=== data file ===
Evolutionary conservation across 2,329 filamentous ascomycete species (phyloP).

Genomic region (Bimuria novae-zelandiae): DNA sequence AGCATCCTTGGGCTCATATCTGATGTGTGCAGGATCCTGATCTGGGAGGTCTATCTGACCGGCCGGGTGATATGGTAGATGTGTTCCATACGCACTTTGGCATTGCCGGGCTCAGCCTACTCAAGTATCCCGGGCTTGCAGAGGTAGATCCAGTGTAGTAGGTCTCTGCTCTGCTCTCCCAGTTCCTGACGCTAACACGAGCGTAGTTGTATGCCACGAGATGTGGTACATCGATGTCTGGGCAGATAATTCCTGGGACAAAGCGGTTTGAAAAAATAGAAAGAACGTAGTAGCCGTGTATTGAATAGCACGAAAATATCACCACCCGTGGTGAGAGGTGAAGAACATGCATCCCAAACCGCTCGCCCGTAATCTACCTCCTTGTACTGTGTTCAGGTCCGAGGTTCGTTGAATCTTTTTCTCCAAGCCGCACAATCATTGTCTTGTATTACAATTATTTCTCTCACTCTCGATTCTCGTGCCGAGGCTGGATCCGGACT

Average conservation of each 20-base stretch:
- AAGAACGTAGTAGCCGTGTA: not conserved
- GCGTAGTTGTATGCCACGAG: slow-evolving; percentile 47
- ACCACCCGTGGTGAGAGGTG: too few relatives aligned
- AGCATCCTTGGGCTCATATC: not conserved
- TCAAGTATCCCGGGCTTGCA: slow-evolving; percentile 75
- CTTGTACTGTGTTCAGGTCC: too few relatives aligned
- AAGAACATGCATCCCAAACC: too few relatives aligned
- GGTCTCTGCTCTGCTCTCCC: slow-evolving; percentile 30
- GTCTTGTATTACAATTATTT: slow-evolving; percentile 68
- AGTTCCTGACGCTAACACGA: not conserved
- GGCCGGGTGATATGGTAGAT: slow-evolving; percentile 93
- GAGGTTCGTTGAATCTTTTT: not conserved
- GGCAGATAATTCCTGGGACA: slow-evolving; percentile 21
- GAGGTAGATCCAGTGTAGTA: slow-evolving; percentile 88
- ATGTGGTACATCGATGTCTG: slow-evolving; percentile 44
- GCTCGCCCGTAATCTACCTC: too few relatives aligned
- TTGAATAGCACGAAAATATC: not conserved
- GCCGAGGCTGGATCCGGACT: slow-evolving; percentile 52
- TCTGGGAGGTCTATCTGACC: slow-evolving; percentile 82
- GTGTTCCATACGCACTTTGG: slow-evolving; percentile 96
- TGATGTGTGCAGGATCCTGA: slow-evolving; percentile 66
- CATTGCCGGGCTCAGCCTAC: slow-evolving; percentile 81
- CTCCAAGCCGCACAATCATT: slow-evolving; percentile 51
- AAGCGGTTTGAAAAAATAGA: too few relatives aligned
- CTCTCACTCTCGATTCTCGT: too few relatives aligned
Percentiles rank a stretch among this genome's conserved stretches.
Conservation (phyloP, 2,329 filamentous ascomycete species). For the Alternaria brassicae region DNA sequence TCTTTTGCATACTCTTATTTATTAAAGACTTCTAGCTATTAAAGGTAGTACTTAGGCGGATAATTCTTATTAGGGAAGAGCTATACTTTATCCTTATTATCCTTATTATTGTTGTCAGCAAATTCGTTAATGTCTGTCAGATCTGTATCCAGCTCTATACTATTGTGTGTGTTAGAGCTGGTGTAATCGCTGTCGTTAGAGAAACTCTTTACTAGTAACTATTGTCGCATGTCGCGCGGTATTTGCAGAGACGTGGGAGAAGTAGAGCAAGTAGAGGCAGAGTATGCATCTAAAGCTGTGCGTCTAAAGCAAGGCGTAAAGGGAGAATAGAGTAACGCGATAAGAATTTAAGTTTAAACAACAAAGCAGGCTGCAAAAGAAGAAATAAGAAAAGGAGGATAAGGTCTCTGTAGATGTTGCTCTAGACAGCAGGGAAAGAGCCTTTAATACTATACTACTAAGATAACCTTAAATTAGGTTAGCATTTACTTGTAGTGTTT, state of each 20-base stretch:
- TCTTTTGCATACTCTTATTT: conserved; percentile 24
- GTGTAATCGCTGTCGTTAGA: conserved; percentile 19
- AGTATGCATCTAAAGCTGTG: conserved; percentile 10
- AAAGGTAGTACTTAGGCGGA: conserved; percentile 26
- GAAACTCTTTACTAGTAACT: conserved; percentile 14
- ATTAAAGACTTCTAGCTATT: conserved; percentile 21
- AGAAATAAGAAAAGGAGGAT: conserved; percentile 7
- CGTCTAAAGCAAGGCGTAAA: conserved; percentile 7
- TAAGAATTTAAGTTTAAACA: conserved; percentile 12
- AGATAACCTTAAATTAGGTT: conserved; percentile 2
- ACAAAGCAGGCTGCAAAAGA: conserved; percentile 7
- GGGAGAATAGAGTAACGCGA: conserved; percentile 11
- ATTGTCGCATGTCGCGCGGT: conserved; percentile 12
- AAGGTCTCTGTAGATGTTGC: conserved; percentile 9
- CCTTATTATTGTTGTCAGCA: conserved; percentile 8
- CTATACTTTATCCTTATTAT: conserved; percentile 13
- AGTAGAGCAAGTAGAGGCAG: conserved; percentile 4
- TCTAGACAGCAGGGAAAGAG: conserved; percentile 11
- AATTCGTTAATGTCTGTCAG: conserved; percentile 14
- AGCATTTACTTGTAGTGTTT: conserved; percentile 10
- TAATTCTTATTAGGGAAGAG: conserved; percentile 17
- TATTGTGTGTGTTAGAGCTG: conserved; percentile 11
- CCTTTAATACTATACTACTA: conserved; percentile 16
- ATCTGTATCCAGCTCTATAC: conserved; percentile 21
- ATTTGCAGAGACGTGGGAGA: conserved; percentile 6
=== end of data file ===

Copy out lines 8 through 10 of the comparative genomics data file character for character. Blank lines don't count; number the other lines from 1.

- TCAAGTATCCCGGGCTTGCA: slow-evolving; percentile 75
- CTTGTACTGTGTTCAGGTCC: too few relatives aligned
- AAGAACATGCATCCCAAACC: too few relatives aligned